Fit-Driven Vegan Athletic Clothing
Mona Chmeis had an idea. Because she’s vegan and respects the life of any living, breathing animal, she noticed a gap in the vegan clothing marketing. There aren’t many places that sell vegan clothing and even fewer sell it exclusively. Then, she noticed an even larger gap and overlooked segment of the market…vegan athletic-wear. Mona created LiVegan to provide a safe apparel shopping experience for vegans.
Mona created the initial logo herself. Some elements were smart, but the execution overall was off. How and why would we change it?
One element that Mona was set on keeping was that the V and E serve double duty. This was a smart design decision. VE is part of Live and Vegan, showing that our lives are our choices. I absolutely respect that.
The very first thing that stood out for me and needed to be changed was the color. For a bloodless company, pink is too close to red. Pink, a color in the red family, cannot be used because of this association with blood. Plus, she needed a color palette that would be active and appealing to both men and women. I used the neon green, which is also very close to a neon yellow, to play up vegetation (and the sun) as the primary source of nourishment for vegans. Gray was to mimic the color of pavement, cement, and steel where athletes may be working out since most vegans live in urban areas. Additionally, the gray color is more masculine while the neon green/yellow is more feminine.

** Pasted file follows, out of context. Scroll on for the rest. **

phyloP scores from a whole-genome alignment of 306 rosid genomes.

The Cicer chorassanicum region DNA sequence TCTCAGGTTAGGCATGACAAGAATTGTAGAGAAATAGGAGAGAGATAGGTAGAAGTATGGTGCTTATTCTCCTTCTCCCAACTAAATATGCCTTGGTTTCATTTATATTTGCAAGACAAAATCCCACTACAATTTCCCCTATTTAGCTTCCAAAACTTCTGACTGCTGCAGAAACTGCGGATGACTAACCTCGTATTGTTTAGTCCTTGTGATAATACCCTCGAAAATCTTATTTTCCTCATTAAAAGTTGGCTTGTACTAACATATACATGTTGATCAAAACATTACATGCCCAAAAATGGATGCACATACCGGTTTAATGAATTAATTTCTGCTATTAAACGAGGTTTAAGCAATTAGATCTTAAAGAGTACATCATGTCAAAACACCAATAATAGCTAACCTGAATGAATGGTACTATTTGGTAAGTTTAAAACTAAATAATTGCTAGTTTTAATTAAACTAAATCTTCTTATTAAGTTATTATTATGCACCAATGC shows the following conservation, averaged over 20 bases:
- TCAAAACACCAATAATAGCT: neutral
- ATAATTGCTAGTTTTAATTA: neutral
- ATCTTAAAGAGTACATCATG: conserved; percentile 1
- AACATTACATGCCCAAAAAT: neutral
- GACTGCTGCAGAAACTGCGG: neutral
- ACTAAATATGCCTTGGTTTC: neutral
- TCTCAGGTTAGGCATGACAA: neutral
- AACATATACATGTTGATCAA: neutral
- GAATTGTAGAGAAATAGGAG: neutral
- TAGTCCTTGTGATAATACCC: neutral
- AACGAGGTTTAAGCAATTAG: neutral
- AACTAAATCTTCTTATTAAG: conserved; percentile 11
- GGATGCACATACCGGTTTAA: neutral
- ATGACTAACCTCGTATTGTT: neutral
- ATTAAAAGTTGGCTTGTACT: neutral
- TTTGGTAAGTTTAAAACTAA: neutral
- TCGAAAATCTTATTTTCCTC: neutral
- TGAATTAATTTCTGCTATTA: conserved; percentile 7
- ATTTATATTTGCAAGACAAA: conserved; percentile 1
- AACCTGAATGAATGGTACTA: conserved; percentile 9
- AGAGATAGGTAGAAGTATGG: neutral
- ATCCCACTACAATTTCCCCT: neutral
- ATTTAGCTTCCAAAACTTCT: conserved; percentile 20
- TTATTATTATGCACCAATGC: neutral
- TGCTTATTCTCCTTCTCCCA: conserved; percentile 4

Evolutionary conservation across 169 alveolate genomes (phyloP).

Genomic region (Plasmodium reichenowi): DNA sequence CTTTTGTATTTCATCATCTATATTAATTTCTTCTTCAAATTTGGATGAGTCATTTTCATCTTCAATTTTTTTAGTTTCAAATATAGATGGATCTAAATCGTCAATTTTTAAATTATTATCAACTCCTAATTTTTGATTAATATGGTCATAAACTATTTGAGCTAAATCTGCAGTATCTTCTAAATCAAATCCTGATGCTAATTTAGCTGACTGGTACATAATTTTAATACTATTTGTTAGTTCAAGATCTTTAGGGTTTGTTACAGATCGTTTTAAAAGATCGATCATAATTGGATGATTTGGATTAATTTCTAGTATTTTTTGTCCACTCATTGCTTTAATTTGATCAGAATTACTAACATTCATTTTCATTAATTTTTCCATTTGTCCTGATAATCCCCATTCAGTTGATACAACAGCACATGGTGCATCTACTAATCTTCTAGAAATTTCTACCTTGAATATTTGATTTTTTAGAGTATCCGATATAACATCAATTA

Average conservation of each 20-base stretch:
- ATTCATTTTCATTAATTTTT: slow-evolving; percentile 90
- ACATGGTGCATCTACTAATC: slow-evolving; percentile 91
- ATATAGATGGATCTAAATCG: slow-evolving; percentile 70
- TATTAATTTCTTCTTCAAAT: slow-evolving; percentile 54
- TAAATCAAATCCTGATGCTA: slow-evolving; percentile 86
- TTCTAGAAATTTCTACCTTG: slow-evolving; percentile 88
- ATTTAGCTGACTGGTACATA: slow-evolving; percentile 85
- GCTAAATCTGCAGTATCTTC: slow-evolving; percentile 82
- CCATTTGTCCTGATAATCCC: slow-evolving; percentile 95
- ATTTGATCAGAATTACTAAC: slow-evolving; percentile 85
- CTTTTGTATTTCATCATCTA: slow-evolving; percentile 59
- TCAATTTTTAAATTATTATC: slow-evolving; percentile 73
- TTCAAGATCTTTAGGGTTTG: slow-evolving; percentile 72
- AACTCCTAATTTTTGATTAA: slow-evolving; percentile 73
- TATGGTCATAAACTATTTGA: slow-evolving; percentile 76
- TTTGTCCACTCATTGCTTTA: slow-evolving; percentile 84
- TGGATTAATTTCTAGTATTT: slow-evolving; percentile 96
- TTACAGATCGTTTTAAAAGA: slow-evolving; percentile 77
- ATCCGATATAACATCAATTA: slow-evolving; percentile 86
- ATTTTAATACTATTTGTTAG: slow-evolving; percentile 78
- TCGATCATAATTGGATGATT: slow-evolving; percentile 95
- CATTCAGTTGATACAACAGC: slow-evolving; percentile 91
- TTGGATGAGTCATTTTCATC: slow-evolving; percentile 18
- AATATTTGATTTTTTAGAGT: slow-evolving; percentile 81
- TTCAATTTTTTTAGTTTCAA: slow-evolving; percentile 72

Second, the block elements were too rigid for clothing that needs to move with the body. The logo needed to have some kind of motion to it. But, I chose to keep her block design element to help the VE serve double duty. Plus, it was a good idea that needed to be acknowledged and remain out of respect for Mona’s initial vision of the logo. (We don’t throw everything out for redesigns unless it’s absolutely necessary.) It just needed to be used in a way that assisted the message and purpose of the brand.
Next, the original font used was hard to read. It was also too stereotypical of a gym, the military, etc. being stenciled. For this reason, it was way too outdated, and far too masculine for the vegan community, which is largely female. The new font needed to be more feminine and precise, with some sharp edges, to mimic the precision of skilled athletes.
The paw from the original design was kept and made a little more prominent in the redesign with more deliberate placement.
Finally, the font and the block element were slanted to the right to create forward motion. Again, this motion aspect must be a key element for this athletic brand.
In the end the redesigned LiVegan logo conveys the right message for its brand. The new logo has movement, an appropriate color palette, and fonts that are easily legible.